Haven’t been able to smoke any cigars lately due to a raging sore throat; made a silly mistake of aggravating the problem by being tempted with an aged Upmann when i should have known better. But i’ve taken this time to reflect a bit on the cigars i’ve been smoking as a whole, and it’s given me some thought to ponder. Why are some cigars so good, and why are some cigars not so good?

This question is made more confounding by the fact that virtually all the cigars i smoke nowadays are Cuban in origin. Cuban cigars come from tobacco grown in Cuba, rolled by rollers in Cuba. So the source of the raw material is the same, the production line is the same, yet the resulting product can produce such a varied spectrum of performance. It’s like Swiss watches — imagine if some Swiss watches ticked better than others. How does that happen?

Some may argue that since the product is handmade, there is always going to be some variety. They would be correct. Anytime a product, especially a consumer item such as a cigar, is handmade, you can reasonably expect a certain amount of variety in the outcome. Also, despite the fact that all Cuban tobacco is grown in Cuba, the tobacco doesn’t all originate from the same farm or soil and atmospheric conditions. There are at least 5 major tobacco growing regions in Cuba, and each have their own peculiarities. I would even go so far as to say that the methods in which the tobacco is cured after harvesting differs from farm to farm, and this will also have an impact on the final product.

So what does this all mean? It means that no two Cuban cigars are going to be the same, ever. Even those two sticks laying next to each other in that box right in front of you aren’t the same. They may have been rolled by two different rollers (one of whom was having a bad day after arguing with his wife earlier that morning and thus decided to take out his anger on his cigars by mashing the leaves hard together), they may have been made with leaves from different farms (one of which delayed the curing process by 2 days because the farmer’s wife’s sister-in-law needed to be driven to town to see the doctor).  Every cigar factory in Cuba has several quality control officers who make sure that the cigars produced are of acceptable and consistent quality; but they are only able to take a sampling of the cigars produced, and not check each and every one of the millions of sticks made annually. So many sticks will escape the “quality net”.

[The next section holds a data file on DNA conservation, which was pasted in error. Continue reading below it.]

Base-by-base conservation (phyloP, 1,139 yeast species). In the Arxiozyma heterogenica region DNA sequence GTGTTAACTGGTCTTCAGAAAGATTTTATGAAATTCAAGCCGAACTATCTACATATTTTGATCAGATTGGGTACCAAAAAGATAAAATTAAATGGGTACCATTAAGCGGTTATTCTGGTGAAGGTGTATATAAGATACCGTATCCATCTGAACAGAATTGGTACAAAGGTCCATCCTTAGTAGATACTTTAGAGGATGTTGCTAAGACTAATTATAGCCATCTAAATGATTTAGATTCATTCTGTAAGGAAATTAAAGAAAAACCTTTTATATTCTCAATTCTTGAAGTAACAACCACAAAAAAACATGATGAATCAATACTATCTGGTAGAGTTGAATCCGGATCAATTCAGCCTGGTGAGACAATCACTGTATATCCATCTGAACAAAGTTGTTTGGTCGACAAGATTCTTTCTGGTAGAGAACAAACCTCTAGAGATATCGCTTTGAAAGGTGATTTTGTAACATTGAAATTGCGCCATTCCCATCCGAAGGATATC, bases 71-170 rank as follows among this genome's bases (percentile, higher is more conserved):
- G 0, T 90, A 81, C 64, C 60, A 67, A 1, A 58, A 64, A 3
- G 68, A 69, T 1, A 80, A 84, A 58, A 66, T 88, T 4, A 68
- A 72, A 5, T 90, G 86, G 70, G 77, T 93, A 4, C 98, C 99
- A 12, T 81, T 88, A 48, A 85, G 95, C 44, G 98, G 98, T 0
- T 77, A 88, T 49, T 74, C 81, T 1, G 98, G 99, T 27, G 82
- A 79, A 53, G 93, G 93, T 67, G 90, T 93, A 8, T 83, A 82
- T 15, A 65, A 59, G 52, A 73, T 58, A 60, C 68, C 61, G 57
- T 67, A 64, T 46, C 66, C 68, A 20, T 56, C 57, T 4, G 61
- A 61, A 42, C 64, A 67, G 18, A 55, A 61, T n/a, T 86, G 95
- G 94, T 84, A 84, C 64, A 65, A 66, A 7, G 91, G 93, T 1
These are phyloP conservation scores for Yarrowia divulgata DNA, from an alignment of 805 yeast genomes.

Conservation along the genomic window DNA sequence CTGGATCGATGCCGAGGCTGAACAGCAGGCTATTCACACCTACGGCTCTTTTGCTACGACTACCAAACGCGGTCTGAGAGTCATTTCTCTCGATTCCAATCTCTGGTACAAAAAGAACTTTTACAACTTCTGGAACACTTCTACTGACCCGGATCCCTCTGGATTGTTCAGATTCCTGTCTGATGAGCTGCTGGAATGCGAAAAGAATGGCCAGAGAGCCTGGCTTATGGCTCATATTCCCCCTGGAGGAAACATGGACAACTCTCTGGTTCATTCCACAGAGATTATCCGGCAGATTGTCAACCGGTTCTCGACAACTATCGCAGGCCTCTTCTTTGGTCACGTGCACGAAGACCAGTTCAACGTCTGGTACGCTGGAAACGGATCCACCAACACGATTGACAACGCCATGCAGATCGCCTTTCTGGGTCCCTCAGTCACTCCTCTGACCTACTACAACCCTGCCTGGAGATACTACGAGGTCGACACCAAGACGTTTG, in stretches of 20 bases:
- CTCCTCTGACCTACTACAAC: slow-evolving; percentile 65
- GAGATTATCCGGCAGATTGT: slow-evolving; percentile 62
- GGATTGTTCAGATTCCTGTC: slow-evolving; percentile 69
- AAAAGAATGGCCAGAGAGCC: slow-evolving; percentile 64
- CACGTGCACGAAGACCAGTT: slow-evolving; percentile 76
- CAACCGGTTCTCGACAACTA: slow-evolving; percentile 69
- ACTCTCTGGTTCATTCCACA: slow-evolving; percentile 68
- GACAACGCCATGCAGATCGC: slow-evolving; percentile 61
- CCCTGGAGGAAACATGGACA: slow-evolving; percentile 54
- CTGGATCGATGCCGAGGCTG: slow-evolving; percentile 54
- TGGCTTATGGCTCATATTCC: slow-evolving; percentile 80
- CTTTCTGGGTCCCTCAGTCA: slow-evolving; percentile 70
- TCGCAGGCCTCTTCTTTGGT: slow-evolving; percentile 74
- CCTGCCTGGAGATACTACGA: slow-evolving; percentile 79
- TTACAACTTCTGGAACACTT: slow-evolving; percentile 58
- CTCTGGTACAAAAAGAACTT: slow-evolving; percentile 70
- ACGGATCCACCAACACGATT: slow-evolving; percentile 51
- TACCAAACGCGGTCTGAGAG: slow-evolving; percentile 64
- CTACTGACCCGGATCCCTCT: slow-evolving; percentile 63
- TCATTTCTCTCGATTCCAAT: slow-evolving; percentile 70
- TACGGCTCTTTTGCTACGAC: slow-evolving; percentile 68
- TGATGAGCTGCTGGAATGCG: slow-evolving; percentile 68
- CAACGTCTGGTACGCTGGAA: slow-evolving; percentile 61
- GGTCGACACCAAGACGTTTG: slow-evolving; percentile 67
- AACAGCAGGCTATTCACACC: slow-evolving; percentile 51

How many? I would say, very very few will eventually be unsmokable. This is a testimony to the craft, experience and dedication of the industry to their craft. It’s been many many years since i’ve had a plugged Cuban cigar. But there will be varying levels of quality. This is the scale i’d use:

15% of the cigars will be “Below Average” — something that hovers between 75-80% on the MCB rating scale. These cigars will have distinct issue with them, but they will still be reasonably enjoyable to smoke. Perhaps the draw is too loose or too tight, perhaps the flavour will be a bit unusual for the brand (i’ve had Bolivars that taste like RyJs before, no joke).

55% of the cigars will be “Average” — 80% to 86-87% on the MCB scale. Good cigars. Good smokes. No discernible problems, on-target taste profile. I’m happy if my cigars fall into this range.

20% of the cigars will be “Very Good” — about 90% on the MCB scale. Great smokes, memorable. Something i’ll remember the next day. Something that i’ll want my friends to experience too.

10% of the cigars will be “Outstanding” — around 92%-93% and above on the MCB scale. If i get such a stick once a month, that’s enough to keep my happy already. Superior construction, looks great, perfect draw, and has that little extra “something special” that even the “Very Good” cigars cannot offer.

You can see examples of all of the above by clicking on the filtered category links in the navigation bar to the left.

How do you make sure to get good cigars? Well, this is down to your relationship with your cigar vendor. In real life, it’s a lot easier to be sure, because when you walk into a store, you can check the cigars out personally and select one that matches what you desire. Online, it’s much more complicated. That’s why a good online cigar merchant is worth his weight in gold. Talk to him/her, tell them what you like, what you’re looking for, do you prefer lighter coloured wrappers, or looser drawing cigars? Or perhaps certain box codes or dates are your preference. A good merchant will do his best to be helpful and find you want you want. This all helps to narrow your search of cigars into what you would consider the upper range of the cigar curve.

To each his own. We all rate cigars differently, and what is a 90% for me, may not be a 90% for you. How we communicate our wishes to our merchant will help ensure that our experience remains in the positive as often as possible.